The agenda of Czerny’s Op 299 is very narrow: training velocity. The agenda of his Op 335 is considerably broader: training legato and staccato. But the great difference between the two collections lies in the means with which Czerny approaches his two agendas. In Op 299 his means is continuous 16ths and 32nds in either hand, usually the RH. In Op 335 his means runs from 32nds to breve and music that calls for the full palette of expression, character and dynamics you can get from the piano.
There’s a useful analogy to be drawn between the studies of Czerny’s Op 335 and the 19th Century cultivation of the piano prelude as a genre, the prelude as, programmatically, a way of “being in a key.” This is epitomized in Chopin’s Op 24 (a program followed through by Scriabin). Czerny’s Op 335 studies present, one after the other, ways of being staccato and legato while "in" the different textures, dynamics, characters and sound-scapes of the piano of his time. It's those different textures etc that make Czerny's Op 335 as interesting to me as Chopin's Op 24.
Czerny presents his Op 335 studies across a wide range of genres and forms--polonaise, nocturne, song without words, praeludium, fugato, march, impromptu... There are studies I think of as “abstractions,” like #13 with its chords robotically trudging up and down the keyboard, and its variation in steely triplets, #14. Many of the studies feature 4 and 5 voice polyphony (as opposed to counterpoint, which issue I’ll cover in the commentary to the relevant studies). There are no waltzes...for whatever reason.
On the other hand there are many quick, tuneful duple-time pieces that I think of as “theater music,” and there are spirited pieces that seem to me to be “in the Italian style,” and noisy pieces that seem to me “sturm und drang,” and singing pieces that seem to me to be "lieder ohne worte" and “bel canto” ...and at this point it’s important for me to make clear to ballet students and my fellow accompanists that I have no expertise that allows me to define what any of that precisely and objectively means. Czerny’s Op 335 was published in 1835, and what I know (or think I know) about the music of that time comes from learning to play some of it, listening to a great deal of it, and learning about it from recording liner notes and occasional research dives into Wikipedia. In my commentaries I refer to styles and idioms I can only vaguely define but which I think are familiar to all musicians and music lovers who know European music of the first half of the 19th Century. I make these references to explain my take on the different studies of Op 335, and why I arranged them the way I did.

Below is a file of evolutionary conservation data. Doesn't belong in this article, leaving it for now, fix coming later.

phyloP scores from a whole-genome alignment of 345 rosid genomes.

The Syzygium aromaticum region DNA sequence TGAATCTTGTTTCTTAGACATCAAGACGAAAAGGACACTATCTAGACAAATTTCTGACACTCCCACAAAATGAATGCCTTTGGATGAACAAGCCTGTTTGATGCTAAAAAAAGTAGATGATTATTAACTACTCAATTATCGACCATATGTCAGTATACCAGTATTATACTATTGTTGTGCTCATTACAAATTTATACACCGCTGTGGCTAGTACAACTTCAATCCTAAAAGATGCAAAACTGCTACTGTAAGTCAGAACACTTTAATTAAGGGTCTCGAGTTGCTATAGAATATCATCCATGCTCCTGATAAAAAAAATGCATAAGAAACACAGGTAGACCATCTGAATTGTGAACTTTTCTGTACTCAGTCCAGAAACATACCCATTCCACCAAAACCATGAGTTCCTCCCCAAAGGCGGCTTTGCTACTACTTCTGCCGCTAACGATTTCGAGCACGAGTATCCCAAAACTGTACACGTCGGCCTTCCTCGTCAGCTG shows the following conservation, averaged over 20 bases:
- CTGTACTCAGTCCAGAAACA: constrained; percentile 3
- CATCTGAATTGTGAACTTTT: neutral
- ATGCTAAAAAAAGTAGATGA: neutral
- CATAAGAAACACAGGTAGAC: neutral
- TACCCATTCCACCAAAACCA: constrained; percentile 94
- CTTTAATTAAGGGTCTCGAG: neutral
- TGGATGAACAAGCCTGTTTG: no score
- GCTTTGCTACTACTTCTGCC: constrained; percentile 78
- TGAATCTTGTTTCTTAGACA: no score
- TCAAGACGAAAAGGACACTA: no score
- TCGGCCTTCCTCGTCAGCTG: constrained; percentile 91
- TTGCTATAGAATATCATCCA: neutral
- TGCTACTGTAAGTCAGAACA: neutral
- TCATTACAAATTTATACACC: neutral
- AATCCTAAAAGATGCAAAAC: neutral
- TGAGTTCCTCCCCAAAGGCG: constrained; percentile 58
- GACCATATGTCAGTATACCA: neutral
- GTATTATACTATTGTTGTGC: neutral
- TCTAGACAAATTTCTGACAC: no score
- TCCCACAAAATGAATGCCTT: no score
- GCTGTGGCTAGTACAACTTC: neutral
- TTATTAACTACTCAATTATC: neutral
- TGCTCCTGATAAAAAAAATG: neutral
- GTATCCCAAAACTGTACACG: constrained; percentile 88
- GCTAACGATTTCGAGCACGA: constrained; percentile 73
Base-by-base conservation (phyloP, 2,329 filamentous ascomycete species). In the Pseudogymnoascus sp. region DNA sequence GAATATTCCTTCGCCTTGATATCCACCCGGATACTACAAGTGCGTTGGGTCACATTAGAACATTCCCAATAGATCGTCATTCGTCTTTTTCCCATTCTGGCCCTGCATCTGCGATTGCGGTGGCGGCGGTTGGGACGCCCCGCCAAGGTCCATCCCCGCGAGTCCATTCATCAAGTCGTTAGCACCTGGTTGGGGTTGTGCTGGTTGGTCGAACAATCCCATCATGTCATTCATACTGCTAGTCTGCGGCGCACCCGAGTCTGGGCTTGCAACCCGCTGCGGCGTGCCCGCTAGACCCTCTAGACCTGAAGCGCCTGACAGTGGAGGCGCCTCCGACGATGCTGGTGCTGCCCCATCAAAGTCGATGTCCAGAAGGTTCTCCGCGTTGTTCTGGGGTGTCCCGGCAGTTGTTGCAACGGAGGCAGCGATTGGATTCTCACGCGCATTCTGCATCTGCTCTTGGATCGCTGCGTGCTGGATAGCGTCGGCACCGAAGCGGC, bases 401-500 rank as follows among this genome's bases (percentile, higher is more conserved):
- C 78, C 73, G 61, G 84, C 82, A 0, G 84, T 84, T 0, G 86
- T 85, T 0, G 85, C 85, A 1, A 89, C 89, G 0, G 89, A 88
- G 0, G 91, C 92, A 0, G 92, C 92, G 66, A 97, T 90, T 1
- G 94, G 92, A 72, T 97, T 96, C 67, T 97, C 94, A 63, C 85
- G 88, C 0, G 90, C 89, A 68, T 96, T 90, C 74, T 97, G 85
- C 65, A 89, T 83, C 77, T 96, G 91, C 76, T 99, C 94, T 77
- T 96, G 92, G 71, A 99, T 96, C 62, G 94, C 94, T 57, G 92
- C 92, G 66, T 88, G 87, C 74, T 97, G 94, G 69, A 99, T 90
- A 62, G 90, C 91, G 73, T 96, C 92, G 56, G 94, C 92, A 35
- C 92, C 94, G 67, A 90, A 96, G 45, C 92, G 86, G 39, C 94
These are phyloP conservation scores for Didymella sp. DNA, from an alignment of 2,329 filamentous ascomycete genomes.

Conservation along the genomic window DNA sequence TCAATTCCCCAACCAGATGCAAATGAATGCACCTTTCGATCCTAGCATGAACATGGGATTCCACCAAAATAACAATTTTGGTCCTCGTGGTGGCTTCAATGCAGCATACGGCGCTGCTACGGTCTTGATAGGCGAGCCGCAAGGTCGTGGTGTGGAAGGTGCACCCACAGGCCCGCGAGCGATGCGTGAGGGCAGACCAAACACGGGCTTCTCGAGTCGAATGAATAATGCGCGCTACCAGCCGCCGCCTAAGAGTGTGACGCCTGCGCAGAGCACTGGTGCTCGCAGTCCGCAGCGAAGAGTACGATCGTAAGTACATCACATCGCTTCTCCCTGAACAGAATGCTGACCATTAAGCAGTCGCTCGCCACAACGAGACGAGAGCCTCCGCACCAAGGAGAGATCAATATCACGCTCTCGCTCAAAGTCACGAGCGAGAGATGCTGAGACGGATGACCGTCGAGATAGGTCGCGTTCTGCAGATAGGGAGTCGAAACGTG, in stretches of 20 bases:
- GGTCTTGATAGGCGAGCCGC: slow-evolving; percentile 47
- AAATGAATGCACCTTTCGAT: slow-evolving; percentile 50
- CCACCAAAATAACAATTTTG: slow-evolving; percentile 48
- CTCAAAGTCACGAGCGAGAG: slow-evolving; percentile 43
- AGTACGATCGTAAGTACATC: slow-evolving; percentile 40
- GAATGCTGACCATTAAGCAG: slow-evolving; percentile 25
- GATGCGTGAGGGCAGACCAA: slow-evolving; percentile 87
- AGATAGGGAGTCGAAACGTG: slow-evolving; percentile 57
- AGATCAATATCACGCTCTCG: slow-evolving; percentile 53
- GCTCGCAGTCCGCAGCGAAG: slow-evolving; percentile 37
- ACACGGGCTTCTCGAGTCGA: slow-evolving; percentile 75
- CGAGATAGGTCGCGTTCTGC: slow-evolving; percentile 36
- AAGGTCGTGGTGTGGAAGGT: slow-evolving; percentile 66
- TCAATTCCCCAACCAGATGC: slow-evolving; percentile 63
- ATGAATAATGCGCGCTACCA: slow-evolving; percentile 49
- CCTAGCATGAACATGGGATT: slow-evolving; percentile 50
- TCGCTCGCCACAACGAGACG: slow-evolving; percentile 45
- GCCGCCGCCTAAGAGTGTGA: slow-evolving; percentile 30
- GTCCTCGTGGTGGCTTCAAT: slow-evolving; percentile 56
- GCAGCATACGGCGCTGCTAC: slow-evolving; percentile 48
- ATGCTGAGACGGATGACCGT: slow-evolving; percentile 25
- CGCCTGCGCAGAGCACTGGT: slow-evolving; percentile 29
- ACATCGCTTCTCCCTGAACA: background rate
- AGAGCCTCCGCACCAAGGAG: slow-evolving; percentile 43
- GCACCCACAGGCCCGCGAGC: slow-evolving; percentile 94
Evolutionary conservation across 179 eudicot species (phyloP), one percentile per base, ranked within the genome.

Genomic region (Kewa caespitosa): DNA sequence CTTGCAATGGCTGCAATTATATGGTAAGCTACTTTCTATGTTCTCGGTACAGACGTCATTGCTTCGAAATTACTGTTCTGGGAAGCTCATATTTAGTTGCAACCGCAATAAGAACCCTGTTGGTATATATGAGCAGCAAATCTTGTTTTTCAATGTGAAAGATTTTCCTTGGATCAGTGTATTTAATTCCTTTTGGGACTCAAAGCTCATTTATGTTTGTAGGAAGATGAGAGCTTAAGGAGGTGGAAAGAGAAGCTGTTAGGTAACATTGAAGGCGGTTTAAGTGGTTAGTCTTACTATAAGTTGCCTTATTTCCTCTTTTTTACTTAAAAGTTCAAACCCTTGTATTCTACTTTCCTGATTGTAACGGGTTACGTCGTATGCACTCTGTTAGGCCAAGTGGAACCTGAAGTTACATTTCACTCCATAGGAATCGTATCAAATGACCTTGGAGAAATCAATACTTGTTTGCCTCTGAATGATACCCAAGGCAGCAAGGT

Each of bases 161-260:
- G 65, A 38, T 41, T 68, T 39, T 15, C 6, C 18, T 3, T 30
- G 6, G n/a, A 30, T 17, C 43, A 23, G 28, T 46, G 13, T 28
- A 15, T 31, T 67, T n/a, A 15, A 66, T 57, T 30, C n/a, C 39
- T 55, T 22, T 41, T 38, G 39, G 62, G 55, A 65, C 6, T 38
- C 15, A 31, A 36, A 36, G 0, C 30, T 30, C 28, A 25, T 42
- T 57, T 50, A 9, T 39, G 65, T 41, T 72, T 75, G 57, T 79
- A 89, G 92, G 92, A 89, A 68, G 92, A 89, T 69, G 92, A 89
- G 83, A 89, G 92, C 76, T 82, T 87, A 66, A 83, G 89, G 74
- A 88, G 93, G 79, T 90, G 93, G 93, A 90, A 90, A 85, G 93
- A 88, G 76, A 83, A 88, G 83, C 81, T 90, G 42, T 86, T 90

Czerny, like most people who set out to compose music, writes in the styles and idioms of his time. But Czerny writes memorably in those styles and idioms, and it’s an unforgiving statistical fact that most people who set out to compose music do not write memorably. When I say that a particularl study of Czerny’s is “Mendelssohnian” or “Rossini-like” I mean that in an obvious way Czerny “sounds like” those composers. But in a more important sense I mean that he sounds, in those studies, as memorable as those composers. Czerny supplies a headnote to each study, setting out his legato-staccato agenda. Those headnotes have no relevance to my arrangements. The only thing relevant to my arrangements is what I personally find memorable in each study.
If you're assembling a repertory of Czerny studies adapted for ballet class use you’ll find plenty to choose from in Op 335, but unless you're going for completeness (as I am) you probably won’t choose everything in Op 335. Some of the studies have such a loosely structured, fragmentary and improvisatory character they’re not easily adapted to a ballet accompanist’s needs. On the other hand, you may find, as I did, that setting yourself the challenge of adapting even those seeming intractable studies to ballet class use is a source of education and creative satisfaction.
About my scores: As will have been noticed in Part 1 (Op 299) there are no tempo, expression or dynamic markings. You can hear tempo, expression and dynamics in my performances. But those performances are ad hoc, contingent; my arrangements can be performed at different tempos, with different expressions and dynamics depending on the circumstances in class.
Op 335 1st Series
Studies 1 - 18
(click on title for commentary)